In most cultures, people ingest a variety of astringent foods and beverages during meals, but the reasons for this practice are unclear. Many popular beliefs and heuristics, such as high tannin wines should be balanced with fatty foods, for example 'red wine with red meat', suggest that astringents such as pickles, sorbets, wines, and teas 'cleanse' the palate while eating. Oral astringents elicit 'dry, rough' sensations , in part, by breaking down mucinous lubricating proteins in saliva [2,3]. The introduction of oral lubricants, including fats, partially diminishes strong astringent sensations [4,5]. Thus, it appears that astringency and fattiness can oppose each other perceptually on an oral rheological spectrum. Most teas, wines, and 'palate cleansers', however, are only mildly astringent and an explanation of how they could oppose the fattiness of meals is lacking. Here, we demonstrate that weakly astringent stimuli can elicit strong sensations after repeated sampling. Astringency builds with exposures  to an asymptotic level determined by the structure and concentration of the compound. We also establish that multiple sips of a mild astringent solution, similar to a wine or tea, decrease oral fat sensations elicited by fatty food consumption when astringent and fatty stimuli alternate, mimicking the patterning that occurs during a real meal. Consequently, we reveal a principle underlying the international practice of 'palate cleansing'. Repeatedly alternating samples of astringent beverages with fatty foods yielded ratings of fattiness and astringency that were lower than if rinsing with water or if presented alone without alternation.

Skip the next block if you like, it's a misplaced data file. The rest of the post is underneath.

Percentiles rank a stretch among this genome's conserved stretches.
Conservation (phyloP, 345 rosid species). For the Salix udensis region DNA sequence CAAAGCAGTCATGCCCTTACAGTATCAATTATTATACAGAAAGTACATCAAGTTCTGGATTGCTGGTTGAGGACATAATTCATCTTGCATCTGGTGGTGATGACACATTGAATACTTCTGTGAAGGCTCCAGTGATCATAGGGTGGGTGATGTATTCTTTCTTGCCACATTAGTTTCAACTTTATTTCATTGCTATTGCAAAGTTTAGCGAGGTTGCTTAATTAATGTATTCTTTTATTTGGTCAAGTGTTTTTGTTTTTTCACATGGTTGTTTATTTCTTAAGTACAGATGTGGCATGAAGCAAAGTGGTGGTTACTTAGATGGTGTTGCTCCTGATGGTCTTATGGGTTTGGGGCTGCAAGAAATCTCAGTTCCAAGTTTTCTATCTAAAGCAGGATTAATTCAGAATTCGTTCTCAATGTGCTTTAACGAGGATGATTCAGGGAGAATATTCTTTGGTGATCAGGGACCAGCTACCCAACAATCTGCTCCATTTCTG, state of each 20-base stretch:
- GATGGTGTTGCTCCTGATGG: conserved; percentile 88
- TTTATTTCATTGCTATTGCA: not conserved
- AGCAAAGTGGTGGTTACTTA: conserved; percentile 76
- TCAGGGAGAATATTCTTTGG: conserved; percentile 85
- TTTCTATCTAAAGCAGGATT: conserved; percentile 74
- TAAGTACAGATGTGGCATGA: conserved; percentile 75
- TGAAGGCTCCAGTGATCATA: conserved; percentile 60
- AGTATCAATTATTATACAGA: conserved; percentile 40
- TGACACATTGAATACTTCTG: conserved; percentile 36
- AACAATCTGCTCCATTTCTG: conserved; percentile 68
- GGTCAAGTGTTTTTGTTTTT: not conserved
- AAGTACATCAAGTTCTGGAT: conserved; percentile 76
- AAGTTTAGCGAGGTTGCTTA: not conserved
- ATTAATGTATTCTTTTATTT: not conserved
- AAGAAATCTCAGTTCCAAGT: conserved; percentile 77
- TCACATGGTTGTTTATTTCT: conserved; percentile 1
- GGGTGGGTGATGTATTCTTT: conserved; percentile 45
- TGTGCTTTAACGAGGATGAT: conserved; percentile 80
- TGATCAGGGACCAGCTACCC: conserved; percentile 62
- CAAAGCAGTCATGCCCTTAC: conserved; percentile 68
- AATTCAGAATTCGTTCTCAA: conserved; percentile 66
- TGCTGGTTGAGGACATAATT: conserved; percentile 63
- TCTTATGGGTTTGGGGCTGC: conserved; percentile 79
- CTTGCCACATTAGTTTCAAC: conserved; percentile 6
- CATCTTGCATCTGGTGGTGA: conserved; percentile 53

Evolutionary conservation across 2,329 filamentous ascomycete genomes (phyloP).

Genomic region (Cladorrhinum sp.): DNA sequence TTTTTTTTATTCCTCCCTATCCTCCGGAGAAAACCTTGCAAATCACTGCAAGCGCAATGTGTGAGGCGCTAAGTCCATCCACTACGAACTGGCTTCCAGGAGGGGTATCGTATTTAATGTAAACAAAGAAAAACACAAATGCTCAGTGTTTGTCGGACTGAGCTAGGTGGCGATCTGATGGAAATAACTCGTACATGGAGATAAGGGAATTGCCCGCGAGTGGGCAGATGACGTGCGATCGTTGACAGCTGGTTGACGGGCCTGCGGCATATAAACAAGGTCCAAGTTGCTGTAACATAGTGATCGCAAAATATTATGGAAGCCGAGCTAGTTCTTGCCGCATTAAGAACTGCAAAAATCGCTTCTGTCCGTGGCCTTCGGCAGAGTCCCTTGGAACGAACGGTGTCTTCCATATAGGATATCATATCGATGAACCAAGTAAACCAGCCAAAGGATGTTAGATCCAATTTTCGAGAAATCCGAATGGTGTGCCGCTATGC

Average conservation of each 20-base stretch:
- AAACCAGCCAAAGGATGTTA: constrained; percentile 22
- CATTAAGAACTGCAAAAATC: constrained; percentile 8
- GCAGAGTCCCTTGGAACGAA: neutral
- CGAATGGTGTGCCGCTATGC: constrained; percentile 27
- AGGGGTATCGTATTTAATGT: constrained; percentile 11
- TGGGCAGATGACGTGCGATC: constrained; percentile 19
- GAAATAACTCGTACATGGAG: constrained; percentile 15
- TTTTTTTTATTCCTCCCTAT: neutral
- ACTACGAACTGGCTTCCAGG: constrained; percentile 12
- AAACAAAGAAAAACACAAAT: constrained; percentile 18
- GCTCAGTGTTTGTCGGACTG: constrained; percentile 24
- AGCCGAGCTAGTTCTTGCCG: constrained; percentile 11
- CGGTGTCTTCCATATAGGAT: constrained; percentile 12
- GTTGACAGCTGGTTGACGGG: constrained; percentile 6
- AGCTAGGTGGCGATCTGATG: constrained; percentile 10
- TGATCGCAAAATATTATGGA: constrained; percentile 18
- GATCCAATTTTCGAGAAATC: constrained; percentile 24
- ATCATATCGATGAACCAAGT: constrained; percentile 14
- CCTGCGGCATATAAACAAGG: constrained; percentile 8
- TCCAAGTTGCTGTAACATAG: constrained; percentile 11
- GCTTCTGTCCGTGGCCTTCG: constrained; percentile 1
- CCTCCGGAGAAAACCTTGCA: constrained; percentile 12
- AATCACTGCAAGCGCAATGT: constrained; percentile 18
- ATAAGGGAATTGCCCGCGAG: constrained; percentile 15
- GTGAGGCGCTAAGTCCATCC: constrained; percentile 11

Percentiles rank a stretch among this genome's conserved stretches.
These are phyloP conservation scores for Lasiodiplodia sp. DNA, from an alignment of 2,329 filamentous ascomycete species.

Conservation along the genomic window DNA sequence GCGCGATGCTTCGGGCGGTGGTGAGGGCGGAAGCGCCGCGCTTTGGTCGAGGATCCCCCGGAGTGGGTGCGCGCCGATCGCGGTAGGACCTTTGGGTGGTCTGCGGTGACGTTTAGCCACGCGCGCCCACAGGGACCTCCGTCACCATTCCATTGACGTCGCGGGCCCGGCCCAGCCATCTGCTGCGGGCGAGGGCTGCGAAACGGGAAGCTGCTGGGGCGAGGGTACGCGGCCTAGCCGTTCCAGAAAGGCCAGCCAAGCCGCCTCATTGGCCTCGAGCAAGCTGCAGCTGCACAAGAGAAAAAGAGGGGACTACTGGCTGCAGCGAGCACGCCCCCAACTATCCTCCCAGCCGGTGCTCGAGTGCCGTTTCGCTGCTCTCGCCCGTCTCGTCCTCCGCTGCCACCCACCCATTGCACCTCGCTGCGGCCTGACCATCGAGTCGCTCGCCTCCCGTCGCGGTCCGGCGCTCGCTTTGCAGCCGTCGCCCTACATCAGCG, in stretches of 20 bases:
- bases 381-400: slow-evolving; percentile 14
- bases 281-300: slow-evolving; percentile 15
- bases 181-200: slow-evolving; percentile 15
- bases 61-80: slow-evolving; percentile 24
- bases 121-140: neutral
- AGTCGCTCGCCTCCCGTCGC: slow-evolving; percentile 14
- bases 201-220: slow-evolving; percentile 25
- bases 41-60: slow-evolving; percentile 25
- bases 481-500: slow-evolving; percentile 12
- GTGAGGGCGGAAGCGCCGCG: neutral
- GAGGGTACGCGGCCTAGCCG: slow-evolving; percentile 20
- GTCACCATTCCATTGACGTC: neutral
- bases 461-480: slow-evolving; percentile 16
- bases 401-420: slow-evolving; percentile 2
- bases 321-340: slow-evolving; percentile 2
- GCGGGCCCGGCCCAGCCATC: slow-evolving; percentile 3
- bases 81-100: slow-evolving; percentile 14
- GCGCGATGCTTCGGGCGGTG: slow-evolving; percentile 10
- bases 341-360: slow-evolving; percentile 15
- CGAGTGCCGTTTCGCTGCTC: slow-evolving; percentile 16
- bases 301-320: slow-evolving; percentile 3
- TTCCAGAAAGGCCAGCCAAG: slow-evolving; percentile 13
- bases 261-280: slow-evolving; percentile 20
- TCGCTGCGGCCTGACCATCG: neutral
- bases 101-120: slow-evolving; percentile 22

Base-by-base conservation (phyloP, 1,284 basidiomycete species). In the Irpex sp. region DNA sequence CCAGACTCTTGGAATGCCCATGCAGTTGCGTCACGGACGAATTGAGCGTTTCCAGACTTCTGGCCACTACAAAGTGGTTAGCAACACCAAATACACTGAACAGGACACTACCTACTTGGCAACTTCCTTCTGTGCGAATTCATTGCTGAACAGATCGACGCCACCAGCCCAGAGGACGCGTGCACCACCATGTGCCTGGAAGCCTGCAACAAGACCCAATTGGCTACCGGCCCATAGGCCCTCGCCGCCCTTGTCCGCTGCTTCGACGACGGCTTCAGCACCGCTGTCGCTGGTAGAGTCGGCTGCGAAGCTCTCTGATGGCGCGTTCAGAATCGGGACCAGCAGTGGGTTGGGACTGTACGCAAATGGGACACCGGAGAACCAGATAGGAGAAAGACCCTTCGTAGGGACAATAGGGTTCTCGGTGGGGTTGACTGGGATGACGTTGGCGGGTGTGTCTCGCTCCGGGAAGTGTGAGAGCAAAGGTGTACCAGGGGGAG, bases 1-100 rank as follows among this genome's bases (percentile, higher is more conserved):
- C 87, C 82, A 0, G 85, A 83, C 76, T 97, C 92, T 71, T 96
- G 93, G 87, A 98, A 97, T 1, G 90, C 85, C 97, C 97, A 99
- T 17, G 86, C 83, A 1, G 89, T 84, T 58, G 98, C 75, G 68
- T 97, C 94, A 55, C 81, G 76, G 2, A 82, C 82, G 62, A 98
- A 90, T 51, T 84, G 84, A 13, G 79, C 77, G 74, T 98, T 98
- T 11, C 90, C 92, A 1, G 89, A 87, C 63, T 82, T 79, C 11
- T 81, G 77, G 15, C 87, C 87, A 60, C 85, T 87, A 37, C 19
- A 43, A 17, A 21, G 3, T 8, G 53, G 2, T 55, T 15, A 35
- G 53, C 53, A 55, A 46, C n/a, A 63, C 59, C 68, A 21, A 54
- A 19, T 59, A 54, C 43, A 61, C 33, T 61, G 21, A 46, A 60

ASJC Scopus subject areas
- Biochemistry, Genetics and Molecular Biology(all)
- Agricultural and Biological Sciences(all)